The CGI scripts are an obvious place to poke for issues. [Colin] disassembled the single executable that handles all CGI requests and started looking at the code that handles Home Network Administration Protocol (HNAP) requests. The first find was that system commands were being built using HNAP data. The data wasn’t being sanitized, so all that was needed was a way to bypass authentication.

This is where D-Link made a major error. They wanted to allow one specific URL to not require authentication. Seems simple, compare string A to string B and ensure they match. But they used the strstr function. This will return true if string A contains string B. Oops.

So authentication can be bypassed, telnetd can be started, and voila: a root shell on D-Link’s most pyramid-shaped router. Oh, and you can’t disable HNAP. May we suggest OpenWrt or dd-wrt?

The Pi 2 Means Faster GPIO

The Raspberry Pi is a great machine to learn the ins and outs of blinking pins, but for doing anything that requires blinking pins fast, you’re better off going with a BeagleBone. This has been the conventional wisdom for years now, and now that the updated Raspberry Pi 2 is out, there’s the expectation that you’ll be able to blink a pin faster. The data are here, and yes, you can.

The method of testing was connecting a PicoScope 5444B to a pin on the GPIO pin and toggling between zero and one as fast as possible. The original test wasn’t very encouraging; Python maxed out at around 70 kHz, Ruby was terrible, and only C with the native library was useful for interesting stuff – 22MHz.

Using the same experimental setup, the Raspberry Pi 2 is about 2 to three times faster. The fastest is still the C native library, topping out at just under 42 MHz. Other languages and libraries are much slower, but the RPi.GPIO Python library stukk sees a 2.5x increase.

This Home-Made 6-Axis Robotic Arm is Quite the Looker

With a background in software engineering, [Kris Temmerman] decided to make a physical demonstration of his knowledge in the form of a six axis robotic arm… the final product is a delicious display of mechanical eye candy.

Built from mostly aluminum stock, [Kris] machined the bulk of his parts with a CNC mill which he picked up for cheap from China. These custom pieces coupled with some hefty stepper motors ensure the arm’s accuracy as it twists freely and slides along the gantry it’s mounted to. Though the majority of the arm is metal, the hand at the end of his robot was built with 3D printed parts and can be switched out with the future attachments [Kris] plans to design. This classic gripper piece is driven separately with its own Arduino brain controlling the individual servos in the fingers. loadcels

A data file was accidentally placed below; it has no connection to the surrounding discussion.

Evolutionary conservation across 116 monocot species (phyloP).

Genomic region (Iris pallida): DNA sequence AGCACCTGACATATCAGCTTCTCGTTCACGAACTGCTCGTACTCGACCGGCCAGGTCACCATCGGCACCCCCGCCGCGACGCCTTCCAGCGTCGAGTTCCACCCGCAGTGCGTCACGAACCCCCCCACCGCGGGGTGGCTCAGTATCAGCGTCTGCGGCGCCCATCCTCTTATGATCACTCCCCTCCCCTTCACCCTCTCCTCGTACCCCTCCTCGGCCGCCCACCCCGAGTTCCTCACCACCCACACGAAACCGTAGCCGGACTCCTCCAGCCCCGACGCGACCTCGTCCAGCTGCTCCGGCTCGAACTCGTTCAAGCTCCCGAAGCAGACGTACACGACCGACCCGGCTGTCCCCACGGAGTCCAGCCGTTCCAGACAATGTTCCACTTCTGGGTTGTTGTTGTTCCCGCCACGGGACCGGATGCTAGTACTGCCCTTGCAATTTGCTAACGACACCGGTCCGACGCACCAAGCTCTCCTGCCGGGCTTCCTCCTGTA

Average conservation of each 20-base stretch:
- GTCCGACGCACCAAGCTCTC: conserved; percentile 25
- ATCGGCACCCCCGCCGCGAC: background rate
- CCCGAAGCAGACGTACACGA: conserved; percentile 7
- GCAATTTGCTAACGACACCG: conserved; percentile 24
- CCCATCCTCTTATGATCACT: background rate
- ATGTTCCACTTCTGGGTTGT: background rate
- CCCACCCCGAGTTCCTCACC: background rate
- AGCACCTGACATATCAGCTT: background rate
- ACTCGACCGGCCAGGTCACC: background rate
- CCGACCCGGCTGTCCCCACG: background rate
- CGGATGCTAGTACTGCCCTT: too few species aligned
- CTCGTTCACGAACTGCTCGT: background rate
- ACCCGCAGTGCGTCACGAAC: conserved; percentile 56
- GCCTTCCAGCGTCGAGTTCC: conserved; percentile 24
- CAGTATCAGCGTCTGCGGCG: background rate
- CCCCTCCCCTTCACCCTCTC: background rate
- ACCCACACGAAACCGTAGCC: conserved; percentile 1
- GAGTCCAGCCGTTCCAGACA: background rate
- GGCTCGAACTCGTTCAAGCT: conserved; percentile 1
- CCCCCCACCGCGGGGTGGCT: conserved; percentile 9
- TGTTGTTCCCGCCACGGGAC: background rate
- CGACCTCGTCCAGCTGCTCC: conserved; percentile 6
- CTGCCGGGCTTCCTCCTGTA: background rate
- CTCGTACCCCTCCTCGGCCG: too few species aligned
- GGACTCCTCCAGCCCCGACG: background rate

Each finger includes some load bearing sensors which [Kris] harvested from an old scale so that the gripper can tell whether or not it has a hold of an object without crushing it. To orchestrate the robot’s movement, he wrote some nice looking software in C++ which visualizes the inverse kinematics at work in each point of articulation. For the sake of demonstrating his creation in action, he whipped up a basic demo that can locate and move colored blocks laid at random on a surface. A small camera mounted on the hand determines the orientation of the blocks relative to the machine so that the wrist can rotate itself in the proper alignment in order to pick them up.

[Kris] documented the build of his robot in a fascinating speed video which includes footage of the finished arm in action at the end:

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Hackaday 10th Anniversary: Jon McPhalen and the Propeller

[Jon] came out to our 10th anniversary mini-con to talk about the Propeller, and judging from his short introduction, his hacker cred is through the roof. He has a page on IMDb, and his first computer was a COSMAC. Around 1993, he heard of a small company introducing the BASIC Stamp, and like us with most new technology was incredulous this device could perform as advertised. He tried it, though, and for a few years after that, he was programming the BASIC Stamp every single day.

Having a lot of blinky light project under his belt, [Jon] was always struggling with interrupts, figuring out a way to blink an LED exactly when he wanted it to blink. A lot has changed over at Parallax since 1993, and now they’re spending time with the Propeller, an 8-core microcontroller where interrupts are a thing of the past. He showed off a huge, 10-foot tall bear from League of Legends, all controlled with a single Propeller, using 1000 LEDs to look like fire and flames.

[Jon] shared the architecture of the Propeller, and the inside of this tiny plastic-encapsulated piece of silicon is wild; it’s eight 32-bit microcontrollers, all sharing some ROM and RAM, controlled by something called a Cog that gives each micro access to the address, data, and IO pins.

When the Propeller was first released, there were a few questions of how the chip would be programmed. C isn’t great for multicore work, so Parallax came up with a language called Spin. It’s written for multicore microcontrollers, and from [Jon]’s little session in demo hell, it’s not that much harder to pick up than Python. Remember that hour or two where you learned the syntax of Python? Yeah, learning Spin isn’t a huge time investment.

Even though you can program the Propeller in C and C++, there’s a reason for Spin being the official language of the Propeller. It isn’t even that hard, and if you want to dip your toes in multicore microcontroller programming, the Propeller is the way to do it. It’s an open source chip as well so you can give it a try with an FPGA board.